C14: from Old French alarme, from Old Italian all'arme to arms; see arm ²

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Idioms and Phrases

see false alarm .

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Synonym Study

See fear. See frighten.

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Example Sentences

The Ring Car Alarm, which will cost $60, is Amazon’s take on the traditional car alarm, and it comes with features like location tracking so people can remember where they parked.

From Fortune

After setup, the drone can be asked to fly directly, or it can fly on its own to visit disturbances detected by Ring alarm systems.

Other Fed officials have also sounded the alarm in recent days.

Those early immune defenses, which set off alarm bells for the body to go on the attack no matter what the invader, may be weaker in older adults.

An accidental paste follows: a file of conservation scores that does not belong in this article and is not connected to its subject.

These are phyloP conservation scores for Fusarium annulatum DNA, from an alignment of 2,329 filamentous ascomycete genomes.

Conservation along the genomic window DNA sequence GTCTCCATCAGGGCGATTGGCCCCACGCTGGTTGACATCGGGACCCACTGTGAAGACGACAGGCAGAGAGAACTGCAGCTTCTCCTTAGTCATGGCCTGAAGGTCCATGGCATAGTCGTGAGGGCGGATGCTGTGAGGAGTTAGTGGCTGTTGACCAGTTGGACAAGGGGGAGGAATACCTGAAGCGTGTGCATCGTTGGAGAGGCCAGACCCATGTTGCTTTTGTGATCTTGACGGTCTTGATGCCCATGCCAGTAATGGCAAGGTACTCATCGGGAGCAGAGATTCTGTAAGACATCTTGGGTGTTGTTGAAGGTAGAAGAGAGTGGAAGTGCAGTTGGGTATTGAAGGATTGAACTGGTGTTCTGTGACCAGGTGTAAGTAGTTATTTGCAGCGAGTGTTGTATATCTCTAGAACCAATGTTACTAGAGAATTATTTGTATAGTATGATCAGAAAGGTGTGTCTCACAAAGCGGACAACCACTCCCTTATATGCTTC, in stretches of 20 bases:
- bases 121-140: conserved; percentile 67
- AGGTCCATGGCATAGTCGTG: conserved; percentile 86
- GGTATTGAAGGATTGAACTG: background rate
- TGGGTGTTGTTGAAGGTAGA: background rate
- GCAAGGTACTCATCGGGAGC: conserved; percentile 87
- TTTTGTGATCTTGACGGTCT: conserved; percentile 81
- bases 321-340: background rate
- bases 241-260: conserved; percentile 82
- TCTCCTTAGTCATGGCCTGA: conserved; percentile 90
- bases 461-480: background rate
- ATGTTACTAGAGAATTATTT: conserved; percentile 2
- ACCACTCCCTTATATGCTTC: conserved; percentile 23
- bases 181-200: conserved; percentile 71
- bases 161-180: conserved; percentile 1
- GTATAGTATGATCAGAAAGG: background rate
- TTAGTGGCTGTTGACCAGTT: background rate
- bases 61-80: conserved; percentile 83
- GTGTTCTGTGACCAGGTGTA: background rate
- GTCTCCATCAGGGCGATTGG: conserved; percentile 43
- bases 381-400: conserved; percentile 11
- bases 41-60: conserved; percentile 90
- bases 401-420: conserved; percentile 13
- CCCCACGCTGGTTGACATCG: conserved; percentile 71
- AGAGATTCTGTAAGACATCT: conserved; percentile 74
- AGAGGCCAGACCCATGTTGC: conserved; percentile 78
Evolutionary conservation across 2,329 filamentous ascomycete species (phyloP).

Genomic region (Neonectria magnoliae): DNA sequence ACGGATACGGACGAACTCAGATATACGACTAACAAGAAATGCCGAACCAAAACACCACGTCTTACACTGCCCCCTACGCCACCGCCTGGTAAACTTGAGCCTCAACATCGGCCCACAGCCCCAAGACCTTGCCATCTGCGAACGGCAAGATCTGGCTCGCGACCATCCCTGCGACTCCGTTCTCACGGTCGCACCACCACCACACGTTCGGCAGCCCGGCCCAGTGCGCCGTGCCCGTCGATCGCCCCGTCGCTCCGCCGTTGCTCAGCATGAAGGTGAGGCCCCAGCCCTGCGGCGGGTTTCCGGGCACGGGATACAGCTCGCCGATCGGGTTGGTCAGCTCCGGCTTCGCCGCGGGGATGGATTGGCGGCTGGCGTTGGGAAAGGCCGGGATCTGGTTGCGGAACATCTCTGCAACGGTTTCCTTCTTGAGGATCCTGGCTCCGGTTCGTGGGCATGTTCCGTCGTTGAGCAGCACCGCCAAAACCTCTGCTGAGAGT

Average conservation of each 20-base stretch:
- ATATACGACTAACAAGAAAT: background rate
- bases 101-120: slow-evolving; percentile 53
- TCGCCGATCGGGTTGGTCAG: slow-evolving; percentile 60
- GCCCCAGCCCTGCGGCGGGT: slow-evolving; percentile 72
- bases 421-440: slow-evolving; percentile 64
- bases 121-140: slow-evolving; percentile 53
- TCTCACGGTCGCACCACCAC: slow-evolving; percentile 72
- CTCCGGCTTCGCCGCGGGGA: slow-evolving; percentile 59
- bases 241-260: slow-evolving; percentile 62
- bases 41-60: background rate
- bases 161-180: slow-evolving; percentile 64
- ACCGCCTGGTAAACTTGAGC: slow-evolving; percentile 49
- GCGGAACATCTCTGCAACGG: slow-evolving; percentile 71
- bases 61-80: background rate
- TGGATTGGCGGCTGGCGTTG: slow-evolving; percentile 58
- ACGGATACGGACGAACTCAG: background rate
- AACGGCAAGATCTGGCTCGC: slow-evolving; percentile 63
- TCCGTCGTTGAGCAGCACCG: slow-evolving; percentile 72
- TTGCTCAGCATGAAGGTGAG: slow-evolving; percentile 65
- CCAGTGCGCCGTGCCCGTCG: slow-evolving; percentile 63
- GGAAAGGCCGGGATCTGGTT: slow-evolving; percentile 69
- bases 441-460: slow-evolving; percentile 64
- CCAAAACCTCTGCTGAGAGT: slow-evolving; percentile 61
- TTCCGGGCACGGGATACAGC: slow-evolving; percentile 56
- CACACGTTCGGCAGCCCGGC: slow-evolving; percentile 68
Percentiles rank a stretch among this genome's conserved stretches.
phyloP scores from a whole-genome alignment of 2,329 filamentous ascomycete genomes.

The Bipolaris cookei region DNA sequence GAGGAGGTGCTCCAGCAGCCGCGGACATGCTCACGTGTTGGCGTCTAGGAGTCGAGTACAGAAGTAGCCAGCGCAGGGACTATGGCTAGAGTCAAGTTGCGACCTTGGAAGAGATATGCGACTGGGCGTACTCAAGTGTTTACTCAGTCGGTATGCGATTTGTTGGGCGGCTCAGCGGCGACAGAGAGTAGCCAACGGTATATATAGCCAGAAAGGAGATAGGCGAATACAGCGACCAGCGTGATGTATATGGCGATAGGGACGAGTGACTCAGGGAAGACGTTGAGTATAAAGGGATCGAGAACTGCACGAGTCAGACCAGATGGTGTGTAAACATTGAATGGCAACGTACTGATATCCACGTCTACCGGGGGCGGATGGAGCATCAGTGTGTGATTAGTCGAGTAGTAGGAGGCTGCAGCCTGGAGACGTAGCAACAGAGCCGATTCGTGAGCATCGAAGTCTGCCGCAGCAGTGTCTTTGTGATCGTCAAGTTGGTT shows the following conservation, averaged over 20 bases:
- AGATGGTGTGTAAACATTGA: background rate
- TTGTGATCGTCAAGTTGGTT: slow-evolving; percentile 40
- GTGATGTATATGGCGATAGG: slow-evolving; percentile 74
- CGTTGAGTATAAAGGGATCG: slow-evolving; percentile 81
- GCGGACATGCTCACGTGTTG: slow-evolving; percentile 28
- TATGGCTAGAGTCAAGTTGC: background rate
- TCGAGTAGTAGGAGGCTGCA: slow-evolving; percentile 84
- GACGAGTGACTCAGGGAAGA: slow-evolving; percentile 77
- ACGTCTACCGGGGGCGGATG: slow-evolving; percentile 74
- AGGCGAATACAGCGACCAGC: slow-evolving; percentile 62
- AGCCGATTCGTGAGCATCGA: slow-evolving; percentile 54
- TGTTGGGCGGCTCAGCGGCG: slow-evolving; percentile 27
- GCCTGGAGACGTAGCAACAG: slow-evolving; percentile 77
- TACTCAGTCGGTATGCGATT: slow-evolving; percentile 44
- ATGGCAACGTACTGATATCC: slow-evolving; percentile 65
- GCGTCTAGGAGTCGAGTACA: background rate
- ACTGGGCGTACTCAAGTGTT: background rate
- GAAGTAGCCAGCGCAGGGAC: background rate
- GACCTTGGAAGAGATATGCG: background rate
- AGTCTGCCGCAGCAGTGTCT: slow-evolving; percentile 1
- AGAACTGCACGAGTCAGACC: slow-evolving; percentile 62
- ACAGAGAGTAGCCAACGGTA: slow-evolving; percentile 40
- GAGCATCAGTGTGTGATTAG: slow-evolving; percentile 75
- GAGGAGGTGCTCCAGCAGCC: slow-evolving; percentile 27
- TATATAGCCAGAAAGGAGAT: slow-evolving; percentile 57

Hospital and other local officials on both sides of the border raised the alarm that the border itself was facilitating the spread.

On Christmas Day, sometime after dark, a hideous fire overtook the venue: 100 firefighters, 33 fire trucks, a four-alarm blaze.

The airline industry objects that sometimes these deployable recorders can pop out without cause, spreading needless alarm.

Truth be told, there is no one better at capturing the agony and alarm of a woman in the throes of a nervous breakdown than Moore.

If the idea of a religious vigilante ambushing sex workers in his spare time sets off alarm bells, it probably should.

Brown was still sounding the alarm about one particular firm, Booz Allen Hamilton, when he was arrested on September 12, 2012.

Some of the alarm returned, however, when the creature attempted to climb up by his own ladder.

There is cause for alarm when they bring one hundred and ten ships into these seas without any means of resistance on our part.

Her face wore a look of distress, almost of alarm; she kept her place, but her eyes gave Bernard a mute welcome.

The public eye, ever watchful and timid, waits scarcely for the show of danger to take alarm and withdraw its favour.

Some of the soldiers secured the porter from creating an alarm; and the rest filling the hall, fastened the door.


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More About Alarm

What does alarm mean?